• Victims of loyalist bombings in the Republic said they too suffered cross-border attacks, but we ask why successive Irish governments remained virtually silent on the killings for decades.


  • In an outspoken interview First Minister Peter Robinson backs calls for a probe into the Arms Trial and says: “The Irish State was funding the guns going to the Provisional IRA, was preparing to invade Northern Ireland, and now they try and draw a blind over this area of history.”
  • The Irish government declined to be interviewed, but Fianna Fáil leader Micheál Martin says the Troubles began when unionists used “violent repression” against the Civil Rights movement.
  • But we hear founding member of the Provisional IRA, the late John Kelly, claim Dublin could have prevented the emergence of the Provos if the Irish government had protected nationalists.

The list of controversies being raised against the Irish government featured in the Haass talks and are now formally on the political agenda.

It is clear that after four decades of violence and close to 4,000 deaths, the truth of how and why the Troubles started remains hugely controversial.

The spiralling events of 1969 still have a pull on the politics of today.

Disturbances in Belfast at the outbreak of the Troubles

Disturbances in Belfast at the outbreak of the Troubles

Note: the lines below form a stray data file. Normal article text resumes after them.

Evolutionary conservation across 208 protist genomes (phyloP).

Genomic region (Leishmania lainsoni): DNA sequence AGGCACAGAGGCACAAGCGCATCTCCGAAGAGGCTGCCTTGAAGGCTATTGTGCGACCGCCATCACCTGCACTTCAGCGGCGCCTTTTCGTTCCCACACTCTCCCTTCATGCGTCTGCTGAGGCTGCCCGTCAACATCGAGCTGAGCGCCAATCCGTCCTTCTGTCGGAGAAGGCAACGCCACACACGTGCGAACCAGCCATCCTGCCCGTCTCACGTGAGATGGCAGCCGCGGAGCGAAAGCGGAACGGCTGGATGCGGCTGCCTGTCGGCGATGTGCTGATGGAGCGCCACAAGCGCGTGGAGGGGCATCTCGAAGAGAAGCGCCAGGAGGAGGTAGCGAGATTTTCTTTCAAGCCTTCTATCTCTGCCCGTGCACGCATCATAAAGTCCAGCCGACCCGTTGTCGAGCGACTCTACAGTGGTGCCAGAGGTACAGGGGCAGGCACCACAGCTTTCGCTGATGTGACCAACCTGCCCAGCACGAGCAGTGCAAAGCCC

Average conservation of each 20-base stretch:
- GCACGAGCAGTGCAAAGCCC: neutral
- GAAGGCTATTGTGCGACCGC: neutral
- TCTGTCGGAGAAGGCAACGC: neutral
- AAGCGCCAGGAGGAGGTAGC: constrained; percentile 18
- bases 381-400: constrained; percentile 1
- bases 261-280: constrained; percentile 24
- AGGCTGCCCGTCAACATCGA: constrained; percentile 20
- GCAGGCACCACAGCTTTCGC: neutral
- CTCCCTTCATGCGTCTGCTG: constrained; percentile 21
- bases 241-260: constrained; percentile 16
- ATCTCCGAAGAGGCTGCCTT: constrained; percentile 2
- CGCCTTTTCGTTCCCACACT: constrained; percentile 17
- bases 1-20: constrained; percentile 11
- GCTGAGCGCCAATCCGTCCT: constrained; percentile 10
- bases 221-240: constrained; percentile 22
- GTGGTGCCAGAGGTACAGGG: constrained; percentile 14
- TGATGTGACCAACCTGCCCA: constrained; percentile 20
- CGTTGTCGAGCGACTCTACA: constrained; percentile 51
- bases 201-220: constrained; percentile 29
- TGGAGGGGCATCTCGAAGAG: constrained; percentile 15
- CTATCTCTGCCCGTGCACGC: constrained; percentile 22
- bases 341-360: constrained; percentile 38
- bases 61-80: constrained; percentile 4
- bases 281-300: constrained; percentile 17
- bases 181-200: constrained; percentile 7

In 1969, no one expected the calamitous events that were to come.

Northern Ireland saw sporadic violence in the decades after it was established in 1921.

But when the ’60s swung into view, the Civil Rights movement had captured the imagination of the minority Catholic community that was angry at ongoing discrimination.

Unionism felt its world was being destabilised and feared opening the door to reform.

In 1966 loyalists killed three people. Violence escalated in ’69 and events moved rapidly.

Civil rights demonstrations were attacked.

Nationalists saw police acting as an arm of unionism.

As violence peaked, nearly 2,000 people were forced from their homes. More than 1,500 were Catholic.

By the end of the year 19 people were dead and British troops were on the streets.

A frightening new phase of history was taking grip.


The IRA was largely dormant and had little access to weapons, but republicans featured prominently in `Defence Committees’ hastily set up in nationalist districts.

Among them was an IRA prisoner from the 1950s, John Kelly, who joined delegations that travelled from Belfast to hold talks with politicians in Dublin as the crisis mounted.

“They were falling over themselves to meet us,” he said.